MINNEAPOLIS — Teacher unions in two of the biggest school districts in the state are voting on whether to strike.
The Saint Paul Federation of Educators (SPFE) is voting Thursday whether to authorize a strike against St. Paul Public Schools.
The vote, being held late Thursday evening, does not mean the union will definitely go on strike. Even if members approve a strike during the Feb. 17 vote, SPFE would still need to decide that a strike was necessary, set a date, and notify the district.
The same steps apply to the vote happening in Minneapolis. State law requires the unions to give the districts at least 10 days notice before the first day of the strike.
Meanwhile, Thursday is the final day for Minneapolis public school teachers to vote on whether to strike in their district. Union members began voting Monday.
The Minneapolis Federation of Teachers (MFT) is asking for smaller class sizes, higher wages and better mental health resources, as well as better COVID-19 precautions.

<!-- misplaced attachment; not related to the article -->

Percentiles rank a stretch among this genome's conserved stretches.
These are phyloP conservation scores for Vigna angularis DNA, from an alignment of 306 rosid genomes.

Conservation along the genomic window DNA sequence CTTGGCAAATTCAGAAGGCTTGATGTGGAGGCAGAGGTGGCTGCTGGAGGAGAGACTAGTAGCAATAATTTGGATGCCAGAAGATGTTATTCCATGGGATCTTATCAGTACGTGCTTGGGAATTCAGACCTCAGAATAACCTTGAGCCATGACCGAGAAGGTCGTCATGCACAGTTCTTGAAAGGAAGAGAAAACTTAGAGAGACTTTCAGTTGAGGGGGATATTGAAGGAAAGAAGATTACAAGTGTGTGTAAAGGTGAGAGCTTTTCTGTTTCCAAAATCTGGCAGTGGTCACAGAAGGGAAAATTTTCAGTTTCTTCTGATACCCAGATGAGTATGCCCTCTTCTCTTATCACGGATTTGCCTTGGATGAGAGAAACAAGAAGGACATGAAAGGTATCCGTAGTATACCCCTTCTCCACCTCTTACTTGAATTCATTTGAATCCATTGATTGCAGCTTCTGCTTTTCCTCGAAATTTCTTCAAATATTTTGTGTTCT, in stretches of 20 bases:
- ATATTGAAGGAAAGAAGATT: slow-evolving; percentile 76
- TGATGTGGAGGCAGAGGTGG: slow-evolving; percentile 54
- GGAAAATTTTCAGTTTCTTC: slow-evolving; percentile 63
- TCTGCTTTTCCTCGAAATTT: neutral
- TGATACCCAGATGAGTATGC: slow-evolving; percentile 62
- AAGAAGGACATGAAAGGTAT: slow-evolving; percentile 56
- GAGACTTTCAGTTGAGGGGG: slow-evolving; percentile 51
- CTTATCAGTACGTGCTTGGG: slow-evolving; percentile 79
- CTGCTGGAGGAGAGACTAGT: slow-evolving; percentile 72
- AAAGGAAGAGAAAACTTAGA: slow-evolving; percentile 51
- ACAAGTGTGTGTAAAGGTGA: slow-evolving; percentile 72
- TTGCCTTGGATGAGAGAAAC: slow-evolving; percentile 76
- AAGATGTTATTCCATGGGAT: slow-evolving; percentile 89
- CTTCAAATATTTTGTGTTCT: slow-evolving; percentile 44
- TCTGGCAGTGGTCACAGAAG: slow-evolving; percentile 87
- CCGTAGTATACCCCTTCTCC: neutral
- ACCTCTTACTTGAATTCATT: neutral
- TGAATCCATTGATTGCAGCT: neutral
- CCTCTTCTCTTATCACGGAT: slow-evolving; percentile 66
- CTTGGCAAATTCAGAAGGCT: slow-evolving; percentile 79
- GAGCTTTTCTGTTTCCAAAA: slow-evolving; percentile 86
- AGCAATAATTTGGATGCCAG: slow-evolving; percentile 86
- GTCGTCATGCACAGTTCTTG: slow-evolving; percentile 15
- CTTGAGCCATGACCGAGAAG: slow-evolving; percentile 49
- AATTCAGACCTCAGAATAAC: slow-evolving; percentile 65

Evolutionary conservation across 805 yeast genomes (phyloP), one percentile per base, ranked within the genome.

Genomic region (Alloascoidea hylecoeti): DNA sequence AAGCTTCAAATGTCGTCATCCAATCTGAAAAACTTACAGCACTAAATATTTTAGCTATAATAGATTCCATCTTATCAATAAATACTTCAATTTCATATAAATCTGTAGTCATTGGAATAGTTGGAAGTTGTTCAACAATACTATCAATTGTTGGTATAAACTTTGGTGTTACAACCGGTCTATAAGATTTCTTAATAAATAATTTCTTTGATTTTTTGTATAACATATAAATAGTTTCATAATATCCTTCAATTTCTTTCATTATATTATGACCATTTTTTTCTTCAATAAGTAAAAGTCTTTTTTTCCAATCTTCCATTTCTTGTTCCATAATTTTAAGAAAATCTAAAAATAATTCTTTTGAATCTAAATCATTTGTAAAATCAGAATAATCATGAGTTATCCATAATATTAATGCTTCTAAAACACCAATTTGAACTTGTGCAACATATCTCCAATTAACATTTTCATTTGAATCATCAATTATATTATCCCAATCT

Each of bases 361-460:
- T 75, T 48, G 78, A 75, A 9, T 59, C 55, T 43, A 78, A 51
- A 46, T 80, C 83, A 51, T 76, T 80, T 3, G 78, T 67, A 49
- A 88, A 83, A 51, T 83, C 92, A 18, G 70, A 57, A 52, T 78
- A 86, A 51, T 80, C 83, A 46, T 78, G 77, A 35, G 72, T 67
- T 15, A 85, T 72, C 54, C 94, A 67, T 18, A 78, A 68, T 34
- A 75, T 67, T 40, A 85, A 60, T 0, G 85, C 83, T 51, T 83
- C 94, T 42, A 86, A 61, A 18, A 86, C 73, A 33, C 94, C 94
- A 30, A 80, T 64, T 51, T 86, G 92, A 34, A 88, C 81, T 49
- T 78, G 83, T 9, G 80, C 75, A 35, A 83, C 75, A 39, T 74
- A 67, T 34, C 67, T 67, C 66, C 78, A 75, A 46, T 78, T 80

The MFT will count votes Thursday night. If they decide to strike, it will be the first time since 1970.
"We haven't done this in 50 years, so not in my lifetime and a lot of other educators' lifetime," said MFT President Greta Callahan in an interview with KARE 11. "So, it's a joyous experience right now thinking that it doesn't have to be this way and we can do something about it."
Minneapolis Public Schools Superintendent Ed Graff has said that if teachers authorize a strike, all classes would be canceled for the duration of the strike. Graff said those missed days would need to be made up later to meet state and graduation requirements, potentially extending the school year into summer and delaying graduation.